Conflicts with variety denominations are rather rare, because the exclusion from registration only applies if the variety denomination as such is the essential element of the trade mark – the basic principle applies that a plant variety cannot be a trade mark.
The expectation that there would be more remarks from third parties regarding protected geographical indications, protected designations of origin or protected variety denominations that need to be taken into account has not yet been fulfilled: In any case, hardly any use has so far been made of the option to make such a remark as a non-party to the proceedings (observations by third parties, section 37 (6) of the Trade Mark Act), which has been available since 14 January 2019.
New grounds for refusal – tips
Conduct searches before you file the application!
- particularly for applications in the relevant classes 29, 30, 31, 32 and 33 (food, beverages, live plants)
- but also for applications in other classes, such as class 8 "Knives and implements for cutting" (e.g. the name "Solingen" is protected by the Solingen Verordnung [Solingen Ordinance]) or "wool" in class 22 ("Native Shetland Wool" is a PDO)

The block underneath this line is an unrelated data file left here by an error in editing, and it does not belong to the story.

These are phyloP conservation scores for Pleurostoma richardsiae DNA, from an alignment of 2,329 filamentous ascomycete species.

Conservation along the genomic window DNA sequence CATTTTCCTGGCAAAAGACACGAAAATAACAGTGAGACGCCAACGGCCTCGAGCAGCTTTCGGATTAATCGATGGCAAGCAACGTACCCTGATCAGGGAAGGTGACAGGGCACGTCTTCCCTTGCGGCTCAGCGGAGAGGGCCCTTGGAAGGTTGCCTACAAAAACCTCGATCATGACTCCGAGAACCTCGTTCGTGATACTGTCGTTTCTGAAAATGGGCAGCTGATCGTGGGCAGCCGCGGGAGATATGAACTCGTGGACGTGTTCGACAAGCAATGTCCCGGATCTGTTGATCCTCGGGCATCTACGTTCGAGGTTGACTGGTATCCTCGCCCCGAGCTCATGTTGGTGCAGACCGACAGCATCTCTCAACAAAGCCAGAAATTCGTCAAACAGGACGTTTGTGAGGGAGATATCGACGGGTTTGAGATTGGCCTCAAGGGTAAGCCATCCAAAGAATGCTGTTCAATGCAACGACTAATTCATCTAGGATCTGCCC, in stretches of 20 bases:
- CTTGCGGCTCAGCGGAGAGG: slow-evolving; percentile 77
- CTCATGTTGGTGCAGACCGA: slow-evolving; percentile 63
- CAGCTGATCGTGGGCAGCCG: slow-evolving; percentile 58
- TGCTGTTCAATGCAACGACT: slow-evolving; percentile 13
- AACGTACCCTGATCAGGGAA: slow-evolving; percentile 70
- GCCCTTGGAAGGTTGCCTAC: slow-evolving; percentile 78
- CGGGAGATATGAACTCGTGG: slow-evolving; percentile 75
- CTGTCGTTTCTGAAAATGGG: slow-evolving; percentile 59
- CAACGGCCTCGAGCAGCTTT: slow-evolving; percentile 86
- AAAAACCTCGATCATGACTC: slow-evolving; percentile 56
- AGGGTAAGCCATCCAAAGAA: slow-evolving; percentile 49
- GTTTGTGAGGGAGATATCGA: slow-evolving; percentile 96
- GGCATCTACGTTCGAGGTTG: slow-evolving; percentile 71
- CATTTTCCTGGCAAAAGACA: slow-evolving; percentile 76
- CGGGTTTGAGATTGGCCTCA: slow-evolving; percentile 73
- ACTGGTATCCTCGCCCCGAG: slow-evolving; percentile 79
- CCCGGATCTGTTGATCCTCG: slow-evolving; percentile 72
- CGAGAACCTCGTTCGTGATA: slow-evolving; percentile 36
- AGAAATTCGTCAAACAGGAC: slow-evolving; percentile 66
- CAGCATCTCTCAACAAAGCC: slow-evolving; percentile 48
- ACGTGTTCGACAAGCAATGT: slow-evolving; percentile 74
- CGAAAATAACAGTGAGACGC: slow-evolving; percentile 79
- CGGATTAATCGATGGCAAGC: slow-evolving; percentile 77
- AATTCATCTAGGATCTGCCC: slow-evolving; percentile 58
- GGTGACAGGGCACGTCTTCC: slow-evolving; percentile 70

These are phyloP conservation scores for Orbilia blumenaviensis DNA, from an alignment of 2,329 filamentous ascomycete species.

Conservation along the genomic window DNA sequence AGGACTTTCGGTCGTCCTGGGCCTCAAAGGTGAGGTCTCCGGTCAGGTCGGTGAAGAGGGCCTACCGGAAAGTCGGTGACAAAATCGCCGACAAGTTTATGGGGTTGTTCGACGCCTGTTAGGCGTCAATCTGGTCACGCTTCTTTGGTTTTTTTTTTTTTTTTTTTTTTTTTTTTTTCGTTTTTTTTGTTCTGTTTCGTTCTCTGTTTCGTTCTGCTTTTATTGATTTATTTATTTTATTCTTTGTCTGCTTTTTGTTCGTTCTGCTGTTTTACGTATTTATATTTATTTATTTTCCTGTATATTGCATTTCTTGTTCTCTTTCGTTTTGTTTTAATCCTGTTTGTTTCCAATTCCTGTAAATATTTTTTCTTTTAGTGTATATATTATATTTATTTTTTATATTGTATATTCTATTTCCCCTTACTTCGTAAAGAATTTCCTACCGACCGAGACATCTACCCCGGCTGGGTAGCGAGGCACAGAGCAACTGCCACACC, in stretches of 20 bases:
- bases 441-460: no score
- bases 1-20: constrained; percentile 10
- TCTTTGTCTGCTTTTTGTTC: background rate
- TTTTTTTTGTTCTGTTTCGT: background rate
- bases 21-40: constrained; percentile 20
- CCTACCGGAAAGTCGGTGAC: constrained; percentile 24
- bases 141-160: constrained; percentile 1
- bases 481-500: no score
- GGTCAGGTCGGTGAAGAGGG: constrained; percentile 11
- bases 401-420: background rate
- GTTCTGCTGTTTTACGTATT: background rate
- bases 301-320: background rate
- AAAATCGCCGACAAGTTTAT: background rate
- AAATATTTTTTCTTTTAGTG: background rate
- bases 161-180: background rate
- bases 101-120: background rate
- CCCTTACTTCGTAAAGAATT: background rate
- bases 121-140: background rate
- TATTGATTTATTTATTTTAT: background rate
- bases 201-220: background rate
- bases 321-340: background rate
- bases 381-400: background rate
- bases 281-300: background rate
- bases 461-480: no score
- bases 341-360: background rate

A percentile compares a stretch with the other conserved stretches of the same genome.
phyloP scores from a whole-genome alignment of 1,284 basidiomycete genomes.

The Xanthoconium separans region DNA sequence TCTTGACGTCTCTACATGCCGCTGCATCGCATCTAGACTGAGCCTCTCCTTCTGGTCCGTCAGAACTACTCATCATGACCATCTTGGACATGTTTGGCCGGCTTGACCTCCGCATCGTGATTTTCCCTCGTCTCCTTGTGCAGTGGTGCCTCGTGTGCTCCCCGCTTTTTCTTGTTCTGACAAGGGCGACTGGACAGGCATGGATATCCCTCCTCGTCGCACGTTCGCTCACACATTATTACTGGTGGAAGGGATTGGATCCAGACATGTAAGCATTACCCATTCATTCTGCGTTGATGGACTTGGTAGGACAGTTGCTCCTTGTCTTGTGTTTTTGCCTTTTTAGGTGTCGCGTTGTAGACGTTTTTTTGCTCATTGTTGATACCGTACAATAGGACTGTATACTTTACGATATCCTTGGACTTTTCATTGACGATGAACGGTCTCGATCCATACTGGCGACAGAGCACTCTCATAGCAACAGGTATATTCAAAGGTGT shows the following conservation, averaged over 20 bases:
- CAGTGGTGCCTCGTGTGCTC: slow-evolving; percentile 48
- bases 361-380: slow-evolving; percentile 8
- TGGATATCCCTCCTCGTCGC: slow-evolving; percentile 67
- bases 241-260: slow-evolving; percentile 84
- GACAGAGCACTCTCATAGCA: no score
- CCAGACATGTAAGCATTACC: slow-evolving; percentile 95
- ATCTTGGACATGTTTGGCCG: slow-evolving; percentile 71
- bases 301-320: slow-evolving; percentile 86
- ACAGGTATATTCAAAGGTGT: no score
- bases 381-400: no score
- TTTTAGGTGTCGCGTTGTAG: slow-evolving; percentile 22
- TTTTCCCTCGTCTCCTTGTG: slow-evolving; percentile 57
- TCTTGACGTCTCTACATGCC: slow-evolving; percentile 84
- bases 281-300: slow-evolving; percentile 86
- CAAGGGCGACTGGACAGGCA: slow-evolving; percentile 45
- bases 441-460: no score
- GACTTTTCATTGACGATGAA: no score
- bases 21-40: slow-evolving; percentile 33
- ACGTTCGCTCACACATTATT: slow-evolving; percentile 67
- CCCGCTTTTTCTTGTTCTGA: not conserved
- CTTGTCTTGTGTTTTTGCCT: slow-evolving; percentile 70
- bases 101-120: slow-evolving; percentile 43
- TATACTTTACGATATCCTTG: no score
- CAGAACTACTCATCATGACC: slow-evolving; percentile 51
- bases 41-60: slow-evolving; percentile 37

- as regards the text of the trade mark, searches should also be performed for possible approximations to/modifications of PDOs/PGIs since the prohibitory provisions of the relevant regulations in conjunction with section 8 (2) nos. 9 and 11 of the Trade Mark Act also cover imitations and evocations
Indicate specific goods and services
If possible, try to avoid generic terms relating to goods which for factual reasons alone cannot correspond to the protected product. In this case the trade mark could be deceptive within the meaning of section 8 (2) no. 4 of the Trade Mark Act.
Example: The trade mark application for "XY Brandy de Jerez" should not be filed with respect to the goods "spirits", as this would also include, for example, whiskey. However, by its very nature, whiskey will not be able to comply with the specification for the protected geographical indication (PGI) “Brandy de Jerez” (PGI-ES-01944). In this case, the list of goods should read: "Spirits, namely brandy in so far as it complies with the applicable specification for the protected geographical indication ‘Brandy de Jerez’".
DPMA, Bild 3: iStock.com/valentinrussanov, Bild 3: iStock.com/valentinrussanov, Bild 3: iStock.com/valentinrussanov
Last updated: 20 October 2020